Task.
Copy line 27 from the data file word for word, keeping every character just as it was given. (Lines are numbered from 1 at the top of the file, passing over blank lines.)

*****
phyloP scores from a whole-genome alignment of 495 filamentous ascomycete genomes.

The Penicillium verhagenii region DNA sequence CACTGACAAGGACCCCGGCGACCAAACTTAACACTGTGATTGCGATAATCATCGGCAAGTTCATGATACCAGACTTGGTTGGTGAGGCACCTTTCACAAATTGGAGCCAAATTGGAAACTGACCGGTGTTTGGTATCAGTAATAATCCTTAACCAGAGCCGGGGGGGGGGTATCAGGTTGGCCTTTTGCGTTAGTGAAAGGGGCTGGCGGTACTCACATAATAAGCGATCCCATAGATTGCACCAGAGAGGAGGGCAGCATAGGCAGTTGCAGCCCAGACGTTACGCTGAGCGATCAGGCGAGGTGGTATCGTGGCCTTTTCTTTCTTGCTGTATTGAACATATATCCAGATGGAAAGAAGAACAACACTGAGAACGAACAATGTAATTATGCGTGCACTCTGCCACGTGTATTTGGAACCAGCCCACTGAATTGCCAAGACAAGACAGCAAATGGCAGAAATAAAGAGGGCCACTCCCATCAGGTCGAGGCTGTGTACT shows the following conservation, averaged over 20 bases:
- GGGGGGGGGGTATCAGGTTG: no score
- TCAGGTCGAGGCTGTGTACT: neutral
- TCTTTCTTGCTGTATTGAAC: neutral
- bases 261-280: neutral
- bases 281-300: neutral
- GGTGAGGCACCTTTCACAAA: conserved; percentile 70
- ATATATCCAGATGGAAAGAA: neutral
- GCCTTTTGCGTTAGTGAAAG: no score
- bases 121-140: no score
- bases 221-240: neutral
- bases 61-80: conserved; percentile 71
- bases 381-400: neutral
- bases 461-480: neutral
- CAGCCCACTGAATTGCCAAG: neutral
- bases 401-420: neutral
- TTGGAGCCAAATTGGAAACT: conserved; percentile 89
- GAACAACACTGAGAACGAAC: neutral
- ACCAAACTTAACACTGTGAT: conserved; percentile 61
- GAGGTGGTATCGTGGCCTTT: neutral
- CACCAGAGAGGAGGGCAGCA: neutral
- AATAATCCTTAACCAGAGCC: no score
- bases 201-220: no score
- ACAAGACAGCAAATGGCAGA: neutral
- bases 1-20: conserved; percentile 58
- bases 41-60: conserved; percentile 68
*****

- bases 41-60: conserved; percentile 68